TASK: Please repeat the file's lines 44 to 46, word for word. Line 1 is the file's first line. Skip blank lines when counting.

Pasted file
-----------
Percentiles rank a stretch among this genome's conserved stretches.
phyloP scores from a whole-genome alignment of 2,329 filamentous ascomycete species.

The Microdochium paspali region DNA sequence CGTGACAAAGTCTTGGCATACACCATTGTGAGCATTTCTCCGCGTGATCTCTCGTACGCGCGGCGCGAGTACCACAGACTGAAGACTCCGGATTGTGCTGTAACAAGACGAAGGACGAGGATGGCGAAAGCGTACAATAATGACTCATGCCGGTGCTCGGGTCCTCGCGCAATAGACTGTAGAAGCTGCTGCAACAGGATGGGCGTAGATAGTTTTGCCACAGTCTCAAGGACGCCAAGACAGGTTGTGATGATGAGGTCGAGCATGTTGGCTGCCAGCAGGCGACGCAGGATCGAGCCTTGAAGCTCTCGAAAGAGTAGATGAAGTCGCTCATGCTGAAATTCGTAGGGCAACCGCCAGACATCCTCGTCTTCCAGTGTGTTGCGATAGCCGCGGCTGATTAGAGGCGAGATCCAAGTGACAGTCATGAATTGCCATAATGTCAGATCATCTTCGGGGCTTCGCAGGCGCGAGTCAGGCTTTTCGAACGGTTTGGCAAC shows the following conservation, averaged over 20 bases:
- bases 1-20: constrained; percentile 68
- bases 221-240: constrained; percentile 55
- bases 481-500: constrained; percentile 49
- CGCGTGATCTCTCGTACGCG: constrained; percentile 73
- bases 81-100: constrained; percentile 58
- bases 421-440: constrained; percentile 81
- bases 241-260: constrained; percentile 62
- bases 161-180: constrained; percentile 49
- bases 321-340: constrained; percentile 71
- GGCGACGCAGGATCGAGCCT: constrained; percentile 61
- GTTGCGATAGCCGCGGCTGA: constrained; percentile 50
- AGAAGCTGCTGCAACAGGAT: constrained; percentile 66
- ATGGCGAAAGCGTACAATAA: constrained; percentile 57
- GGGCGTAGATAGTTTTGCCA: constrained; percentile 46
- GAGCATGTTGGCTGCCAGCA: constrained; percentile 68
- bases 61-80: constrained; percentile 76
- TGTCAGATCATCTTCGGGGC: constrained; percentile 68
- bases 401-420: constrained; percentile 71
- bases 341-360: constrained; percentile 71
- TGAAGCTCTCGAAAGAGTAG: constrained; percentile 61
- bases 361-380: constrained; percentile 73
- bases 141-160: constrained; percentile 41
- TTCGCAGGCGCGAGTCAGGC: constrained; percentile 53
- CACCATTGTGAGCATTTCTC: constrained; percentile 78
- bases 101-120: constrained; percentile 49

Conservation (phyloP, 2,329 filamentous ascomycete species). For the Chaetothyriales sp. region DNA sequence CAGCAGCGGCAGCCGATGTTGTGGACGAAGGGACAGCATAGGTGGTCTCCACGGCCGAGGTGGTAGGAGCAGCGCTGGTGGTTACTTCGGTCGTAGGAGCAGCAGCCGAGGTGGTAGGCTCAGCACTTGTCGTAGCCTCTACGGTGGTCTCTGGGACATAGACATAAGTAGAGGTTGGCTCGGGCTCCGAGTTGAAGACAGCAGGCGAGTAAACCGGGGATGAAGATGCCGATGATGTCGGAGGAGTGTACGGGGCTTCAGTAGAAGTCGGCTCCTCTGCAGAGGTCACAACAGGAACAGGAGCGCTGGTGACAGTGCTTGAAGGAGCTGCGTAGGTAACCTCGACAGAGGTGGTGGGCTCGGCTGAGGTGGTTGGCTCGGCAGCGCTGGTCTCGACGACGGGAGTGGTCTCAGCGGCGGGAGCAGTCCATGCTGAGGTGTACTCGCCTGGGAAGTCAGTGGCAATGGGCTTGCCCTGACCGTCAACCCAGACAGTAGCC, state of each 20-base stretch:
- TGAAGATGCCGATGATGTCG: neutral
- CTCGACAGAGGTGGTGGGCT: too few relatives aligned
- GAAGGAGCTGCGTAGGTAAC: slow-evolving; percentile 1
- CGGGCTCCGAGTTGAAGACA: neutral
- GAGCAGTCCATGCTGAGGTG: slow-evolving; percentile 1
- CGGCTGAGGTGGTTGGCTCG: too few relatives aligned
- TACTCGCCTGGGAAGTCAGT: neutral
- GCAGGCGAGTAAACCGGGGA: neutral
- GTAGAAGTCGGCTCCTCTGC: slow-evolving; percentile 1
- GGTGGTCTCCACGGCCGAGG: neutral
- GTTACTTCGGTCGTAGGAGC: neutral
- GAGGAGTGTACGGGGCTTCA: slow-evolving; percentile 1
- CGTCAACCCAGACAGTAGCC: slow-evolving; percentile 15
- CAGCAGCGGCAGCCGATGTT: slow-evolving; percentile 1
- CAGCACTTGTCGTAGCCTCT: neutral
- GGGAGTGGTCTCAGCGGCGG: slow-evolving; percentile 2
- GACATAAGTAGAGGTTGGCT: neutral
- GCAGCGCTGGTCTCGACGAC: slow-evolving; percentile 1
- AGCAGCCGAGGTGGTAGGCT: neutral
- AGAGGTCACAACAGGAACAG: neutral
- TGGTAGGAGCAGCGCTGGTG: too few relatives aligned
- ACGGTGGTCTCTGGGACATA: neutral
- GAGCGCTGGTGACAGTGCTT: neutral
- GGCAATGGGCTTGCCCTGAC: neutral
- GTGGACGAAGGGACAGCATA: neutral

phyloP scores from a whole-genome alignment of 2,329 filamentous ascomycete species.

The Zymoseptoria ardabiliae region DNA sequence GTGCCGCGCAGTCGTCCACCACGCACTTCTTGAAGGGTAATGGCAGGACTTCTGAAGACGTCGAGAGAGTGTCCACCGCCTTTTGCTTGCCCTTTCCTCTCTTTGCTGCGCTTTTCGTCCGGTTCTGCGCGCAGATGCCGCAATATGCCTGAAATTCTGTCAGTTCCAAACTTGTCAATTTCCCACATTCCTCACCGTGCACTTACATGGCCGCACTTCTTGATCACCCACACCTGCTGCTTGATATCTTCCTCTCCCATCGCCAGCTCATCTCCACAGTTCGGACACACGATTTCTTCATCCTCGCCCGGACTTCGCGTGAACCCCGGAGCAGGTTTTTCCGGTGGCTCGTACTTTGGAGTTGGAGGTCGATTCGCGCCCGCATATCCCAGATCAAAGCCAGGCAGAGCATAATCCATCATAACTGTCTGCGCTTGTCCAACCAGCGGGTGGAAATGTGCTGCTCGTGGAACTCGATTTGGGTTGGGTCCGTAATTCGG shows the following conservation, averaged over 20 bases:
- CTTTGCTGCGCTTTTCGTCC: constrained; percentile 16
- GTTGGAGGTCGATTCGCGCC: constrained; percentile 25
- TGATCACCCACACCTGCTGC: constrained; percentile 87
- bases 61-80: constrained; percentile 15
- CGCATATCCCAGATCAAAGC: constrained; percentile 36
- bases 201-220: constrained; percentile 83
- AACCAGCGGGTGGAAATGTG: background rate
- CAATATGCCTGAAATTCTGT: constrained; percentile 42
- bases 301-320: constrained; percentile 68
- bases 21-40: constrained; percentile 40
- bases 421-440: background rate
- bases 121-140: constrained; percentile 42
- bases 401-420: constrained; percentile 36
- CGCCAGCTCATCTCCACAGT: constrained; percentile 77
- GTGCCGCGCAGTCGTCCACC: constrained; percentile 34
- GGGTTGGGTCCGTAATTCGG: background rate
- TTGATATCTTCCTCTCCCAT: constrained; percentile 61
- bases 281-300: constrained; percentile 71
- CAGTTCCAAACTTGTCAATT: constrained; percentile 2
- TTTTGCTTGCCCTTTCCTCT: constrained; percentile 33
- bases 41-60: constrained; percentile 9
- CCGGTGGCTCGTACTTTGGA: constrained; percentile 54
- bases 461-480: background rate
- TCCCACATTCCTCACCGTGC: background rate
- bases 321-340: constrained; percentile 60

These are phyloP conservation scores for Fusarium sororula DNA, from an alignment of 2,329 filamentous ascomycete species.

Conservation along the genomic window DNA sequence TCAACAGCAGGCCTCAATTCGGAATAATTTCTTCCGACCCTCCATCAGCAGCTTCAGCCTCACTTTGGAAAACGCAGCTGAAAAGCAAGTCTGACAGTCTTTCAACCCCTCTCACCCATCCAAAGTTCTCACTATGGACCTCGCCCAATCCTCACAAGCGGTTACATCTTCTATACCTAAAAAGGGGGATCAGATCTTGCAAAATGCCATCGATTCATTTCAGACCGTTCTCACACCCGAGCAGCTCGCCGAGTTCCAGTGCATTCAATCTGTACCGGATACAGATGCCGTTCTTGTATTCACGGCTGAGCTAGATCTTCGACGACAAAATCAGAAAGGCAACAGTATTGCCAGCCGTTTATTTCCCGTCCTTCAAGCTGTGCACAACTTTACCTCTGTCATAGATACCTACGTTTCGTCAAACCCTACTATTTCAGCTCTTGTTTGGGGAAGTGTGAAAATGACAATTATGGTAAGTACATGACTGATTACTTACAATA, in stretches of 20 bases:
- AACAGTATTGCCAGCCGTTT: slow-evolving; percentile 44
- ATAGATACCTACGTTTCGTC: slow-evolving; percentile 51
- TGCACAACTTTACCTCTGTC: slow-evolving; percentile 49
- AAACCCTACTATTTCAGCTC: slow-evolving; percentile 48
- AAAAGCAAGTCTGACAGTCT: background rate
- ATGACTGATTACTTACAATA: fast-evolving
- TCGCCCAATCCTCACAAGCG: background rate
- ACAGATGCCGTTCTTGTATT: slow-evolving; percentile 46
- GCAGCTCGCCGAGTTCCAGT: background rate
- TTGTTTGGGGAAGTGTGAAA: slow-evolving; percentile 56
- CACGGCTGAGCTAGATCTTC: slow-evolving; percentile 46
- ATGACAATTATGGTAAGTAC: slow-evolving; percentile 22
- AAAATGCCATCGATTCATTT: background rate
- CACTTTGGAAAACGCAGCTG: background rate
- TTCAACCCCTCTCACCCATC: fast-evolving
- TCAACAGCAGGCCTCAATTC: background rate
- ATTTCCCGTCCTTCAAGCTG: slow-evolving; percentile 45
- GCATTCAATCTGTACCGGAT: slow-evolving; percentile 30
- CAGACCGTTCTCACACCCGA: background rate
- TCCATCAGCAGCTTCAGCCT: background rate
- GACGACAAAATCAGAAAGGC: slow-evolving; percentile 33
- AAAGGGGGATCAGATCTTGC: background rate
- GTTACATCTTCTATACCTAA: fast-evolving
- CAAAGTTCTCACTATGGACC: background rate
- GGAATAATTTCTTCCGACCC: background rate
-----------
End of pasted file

- CAGCACTTGTCGTAGCCTCT: neutral
- GGGAGTGGTCTCAGCGGCGG: slow-evolving; percentile 2
- GACATAAGTAGAGGTTGGCT: neutral